Fašistička okupacija Dubrovnika 1941-1945 i rješavanje "Jevrejskog pitanja"
The fascist occupation of Dubrovnik 1941-1945 and the solving of the “Jewish question”
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Jevrejska općina u Dubrovniku brojala je pred drugi svjetski rat 148 članova, od kojih je 87 bilo nastanjeno u samom Dubrovniku, a ostali su živjeli u Trebinju, Bileći, Hercegnovom, Kotoru, Budvi, Tivtu i na Cetinju. lako brojno mala, ova općina je veoma živo njegovala vjekovne jevrejske tradicije, starala se o socijalnim i drugim problemima i potrebama svojih članova, brižno čuvala dragocjene kulturno-historijske spomenike: staru sinagogu sa zbirkom sakralija i groblje sa drevnim macevot (nadgrobni spomenici) i održavala prisne veze sa drugim jevrejskm općinama u zemlji. Istovremeno, dubrovački Jevreji su u punoj mjeri učestvovali u svim oblastima života svog grada, vezani za njega neraskidljivim sponama mnogovjekovnog dijeIjenja dobra i zla. Aprila 1941. je italijanska i ustaška, a zatim njemačka okupacija Dubrovnika prekinula plodnu djelatnost Jevrejske općine, a za njene članove započeo je dugi period progona, poniženja, izgnanstva i stradanja. U općem metežu koji je nastao p...osle kapitulacije Jugoslavije aprila 1941, u Dubrovnik su pohrlili mnogi Jevreji bježeći pred nadiranjem njemačkih okupacionih trupa. Prvih dana pristiglo je oko 700 izbjeglica. Naša općina, čiji je predsjednik tada bio Josip Mandl, poduzela je odmah mnoge mjere za njihovo zbrinjavanje. Razdiobom stare Jugoslavije na razne okupacione zone, Dubrovnik je pripao I italijanskoj zoni, u kojoj su vojnu vlast držale italijanske trupe, a civilnu, od maja 1941, preuzele ustaše. To je značilo da su se sve antijevrejske mjere koje je donijela tzv. Nezavisna Država Hrvatska odnosile i na Jevreje u Dubrovniku...
The present text contains the fragments of the memoirs written by Emilio Tolentino, president of the Jewish community at Dubrovnik, concerning the destiny of the Jews of Dubrovnik during the World War II. The complete writings are preserved in the Archives of the Jewish Historical Museum in Belgrade. The Jewish community of Dubrovnik numbered, on the eve of the World War II. 148 members only, 87 of whom reside in Dubrovnik itself and the rest from the surrounding smaller localities, but in the course of the first two years of the Nazi occupation, 1941-1942, there arrived in Dubrovnik about 1,600 Jewish emigrants from those regions of Yugoslavia which were under the sway of German troops and Ustaši and where the Jews were being murdered in masses. Gestapo insisted, through the Italian government and with Mustsjlini's consent, that in the regions occupied by the Italian army, all anti-Jewish measures should be carried out like in the rest of Europe under German occupation and finally ...that all the Jews should be extradited to the Germans in order to be deported to German concentration camps. During the first months of occupation, when the civil authority was held by Ustaši, to the Jews were actually applied all measures like on all occupied territories: they had to wear the yellow ribbon, their property was confiscated, they were prohibited to circulate freely through the town, many Jews were arrested and some of them deported to the concentration camps. E. Tolentino gives a description of how the Germans, in July 1941, aided by Ustaši, confiscated the archives of the Jewish community, together with the most important “Pinakes” dating from the 17th century. They could not find the Torahs and other valuable objects from the synagogue, because they were hidden by the Tolentino family at the very beginning of the occupation and these valuables are now again to be found in the old synagogue from the 15th century. When the Italian military command assumed, in September 1941, also the civil administration, the arrests and deportations stopped, but the Jews lived in great distress. The greatest care of the Jewish community was how to lodge and entertain a large number of refugees, as well as how to collect aid for sending victuals and clothes to concentration camps on the territory of the “Independent State of Croatia" 'in which the Germans and Ustaš’i had already imprisoned tens of thousands of Jews. When, in November 1942, the Gestapo exerted a constantly increasing pressure to obtain the extradition of all Jews, the Command of the Vlth Italian army corps managed to elude this by forming itself three concentration camps for those Jews who were at that time in Dubrovnik. These camps were situated in Gruž, Kupari and on the island of Lopud. When the Gestapo was not satisfied with this measure, the Italian command transported the Jews from its occupation zones to the new concentration camp on the island of Rab, where they remained until the Italian capitulation, on September 9, 1943. Several hundreds of young men and girls joined the armed struggle against the German invaders. The older people took part in various activities of the people's authority on the liberated partisan territory. Of 87 autochthonous Jews of Dubrovnik - not including the refugees who sojourned temporarily in the town - 24 took part in the struggle for people's liberation and 6 of them fell in battle; 27 individuals lost their lives as victims of the fascism.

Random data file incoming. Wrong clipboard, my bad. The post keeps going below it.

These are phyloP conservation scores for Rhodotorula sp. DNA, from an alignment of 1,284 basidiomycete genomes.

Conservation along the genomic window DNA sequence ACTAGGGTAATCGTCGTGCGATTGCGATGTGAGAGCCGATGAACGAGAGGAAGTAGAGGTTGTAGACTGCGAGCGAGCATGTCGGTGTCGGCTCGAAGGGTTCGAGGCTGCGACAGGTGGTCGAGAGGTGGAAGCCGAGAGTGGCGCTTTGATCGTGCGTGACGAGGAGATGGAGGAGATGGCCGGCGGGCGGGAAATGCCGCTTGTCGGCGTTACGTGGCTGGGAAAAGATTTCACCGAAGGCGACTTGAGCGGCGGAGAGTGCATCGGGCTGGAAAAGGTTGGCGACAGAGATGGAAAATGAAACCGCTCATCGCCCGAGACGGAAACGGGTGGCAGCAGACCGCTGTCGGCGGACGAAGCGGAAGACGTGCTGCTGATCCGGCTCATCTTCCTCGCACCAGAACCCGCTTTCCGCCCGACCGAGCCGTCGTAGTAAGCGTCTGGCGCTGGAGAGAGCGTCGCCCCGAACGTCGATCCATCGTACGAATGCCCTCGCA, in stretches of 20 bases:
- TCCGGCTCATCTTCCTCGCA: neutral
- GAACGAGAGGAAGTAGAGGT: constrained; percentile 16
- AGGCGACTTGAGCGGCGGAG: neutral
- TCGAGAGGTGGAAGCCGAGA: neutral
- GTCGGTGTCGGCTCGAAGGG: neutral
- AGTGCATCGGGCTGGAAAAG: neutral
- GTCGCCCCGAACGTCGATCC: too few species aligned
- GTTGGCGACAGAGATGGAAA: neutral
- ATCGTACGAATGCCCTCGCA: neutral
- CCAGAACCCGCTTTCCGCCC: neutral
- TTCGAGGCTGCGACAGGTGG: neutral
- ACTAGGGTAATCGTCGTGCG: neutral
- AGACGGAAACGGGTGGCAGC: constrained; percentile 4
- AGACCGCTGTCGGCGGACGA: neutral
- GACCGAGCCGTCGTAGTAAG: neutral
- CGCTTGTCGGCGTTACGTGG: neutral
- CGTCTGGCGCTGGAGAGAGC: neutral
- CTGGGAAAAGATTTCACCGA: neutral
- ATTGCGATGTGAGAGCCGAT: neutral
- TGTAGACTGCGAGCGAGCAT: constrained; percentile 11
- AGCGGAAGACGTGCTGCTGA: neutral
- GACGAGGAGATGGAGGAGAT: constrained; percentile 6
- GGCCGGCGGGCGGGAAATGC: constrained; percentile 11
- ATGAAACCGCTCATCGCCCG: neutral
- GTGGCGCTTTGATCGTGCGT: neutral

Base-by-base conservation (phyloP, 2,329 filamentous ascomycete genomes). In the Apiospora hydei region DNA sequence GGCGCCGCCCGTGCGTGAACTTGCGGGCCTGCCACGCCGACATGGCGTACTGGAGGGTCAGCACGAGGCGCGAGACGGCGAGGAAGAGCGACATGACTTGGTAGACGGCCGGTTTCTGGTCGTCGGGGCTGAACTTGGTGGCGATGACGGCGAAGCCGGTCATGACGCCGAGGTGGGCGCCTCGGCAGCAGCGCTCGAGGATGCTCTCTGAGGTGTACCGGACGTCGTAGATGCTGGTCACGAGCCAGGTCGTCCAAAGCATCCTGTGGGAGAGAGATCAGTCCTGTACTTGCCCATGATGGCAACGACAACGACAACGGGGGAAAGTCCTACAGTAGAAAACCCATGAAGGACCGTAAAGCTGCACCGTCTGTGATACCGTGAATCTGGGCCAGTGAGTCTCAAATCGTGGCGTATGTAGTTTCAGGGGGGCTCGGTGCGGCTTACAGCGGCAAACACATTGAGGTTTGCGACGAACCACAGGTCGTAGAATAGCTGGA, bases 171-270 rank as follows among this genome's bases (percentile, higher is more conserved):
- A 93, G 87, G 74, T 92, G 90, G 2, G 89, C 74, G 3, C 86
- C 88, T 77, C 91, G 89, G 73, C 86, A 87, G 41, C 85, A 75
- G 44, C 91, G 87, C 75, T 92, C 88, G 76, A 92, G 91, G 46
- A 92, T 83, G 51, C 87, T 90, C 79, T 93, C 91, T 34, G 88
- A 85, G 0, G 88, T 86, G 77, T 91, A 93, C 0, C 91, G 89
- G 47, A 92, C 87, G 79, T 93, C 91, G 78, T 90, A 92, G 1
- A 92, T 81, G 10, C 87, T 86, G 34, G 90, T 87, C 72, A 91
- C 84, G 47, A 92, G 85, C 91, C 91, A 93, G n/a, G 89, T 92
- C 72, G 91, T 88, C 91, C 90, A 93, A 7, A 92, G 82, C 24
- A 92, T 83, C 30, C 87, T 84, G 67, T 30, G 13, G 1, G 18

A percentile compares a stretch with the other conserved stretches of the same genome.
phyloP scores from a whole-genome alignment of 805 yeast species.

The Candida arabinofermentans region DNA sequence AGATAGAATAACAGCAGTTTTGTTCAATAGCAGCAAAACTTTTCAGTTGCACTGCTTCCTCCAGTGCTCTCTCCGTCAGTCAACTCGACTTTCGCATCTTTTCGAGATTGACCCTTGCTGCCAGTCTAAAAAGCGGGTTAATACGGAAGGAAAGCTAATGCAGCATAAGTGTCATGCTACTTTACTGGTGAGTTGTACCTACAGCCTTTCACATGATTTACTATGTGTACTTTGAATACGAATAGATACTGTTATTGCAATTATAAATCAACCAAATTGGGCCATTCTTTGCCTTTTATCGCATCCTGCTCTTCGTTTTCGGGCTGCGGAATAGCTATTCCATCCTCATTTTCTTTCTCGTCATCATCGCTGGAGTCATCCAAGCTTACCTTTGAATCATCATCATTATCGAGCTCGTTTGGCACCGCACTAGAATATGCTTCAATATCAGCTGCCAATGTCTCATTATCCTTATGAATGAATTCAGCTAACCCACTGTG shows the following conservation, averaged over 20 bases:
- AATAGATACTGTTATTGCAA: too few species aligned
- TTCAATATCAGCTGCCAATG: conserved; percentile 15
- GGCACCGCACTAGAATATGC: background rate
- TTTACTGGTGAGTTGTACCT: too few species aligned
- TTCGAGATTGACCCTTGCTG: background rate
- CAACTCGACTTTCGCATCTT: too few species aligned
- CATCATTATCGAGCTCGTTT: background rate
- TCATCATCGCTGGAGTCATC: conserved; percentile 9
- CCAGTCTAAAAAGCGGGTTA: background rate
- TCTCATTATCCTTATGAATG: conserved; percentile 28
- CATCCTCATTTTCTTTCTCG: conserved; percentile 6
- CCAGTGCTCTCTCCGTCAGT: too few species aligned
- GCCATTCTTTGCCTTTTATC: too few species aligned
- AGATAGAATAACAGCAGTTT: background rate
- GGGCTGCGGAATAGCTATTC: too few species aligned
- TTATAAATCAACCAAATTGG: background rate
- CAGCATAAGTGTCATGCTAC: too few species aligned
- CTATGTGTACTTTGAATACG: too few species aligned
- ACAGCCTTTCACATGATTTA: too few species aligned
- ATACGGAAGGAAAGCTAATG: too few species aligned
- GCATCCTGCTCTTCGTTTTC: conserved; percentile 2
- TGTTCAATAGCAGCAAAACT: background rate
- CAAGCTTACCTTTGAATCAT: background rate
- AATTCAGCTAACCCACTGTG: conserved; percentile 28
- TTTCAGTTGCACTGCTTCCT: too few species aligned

Keywords:Jevreji Dubrovnika (1941-1945) / Jews of Dubrovnik (1941-1945) / Emilio Tolentino - memoari / Emilio Tolentino's memoirs
Source:Zbornik 1 : Studije i građa o Jevrejima Dubrovnika, Jevrejski istorijski muzej - Beograd = Jewish studies 1 : Studies and documents about Jews in Dubrovnik, Jewish historical museum - Belgrade, 1971, 1, 201-210
- Odlomci iz memoarskih spisa Emilija Tolentina o sudbini Jevreja i Jevrejske opštine u Dubrovniku u toku Drugog svetskog rata. Kompletni spisi nalaze se u arhivu Jevrejskog Istorijskog muzeja u Beogradu. Emilio Tolentino je potomak jedne od najstarijih dubrovačkih porodica. Bio je predsednik Jevrejske opštine u Dubrovniku.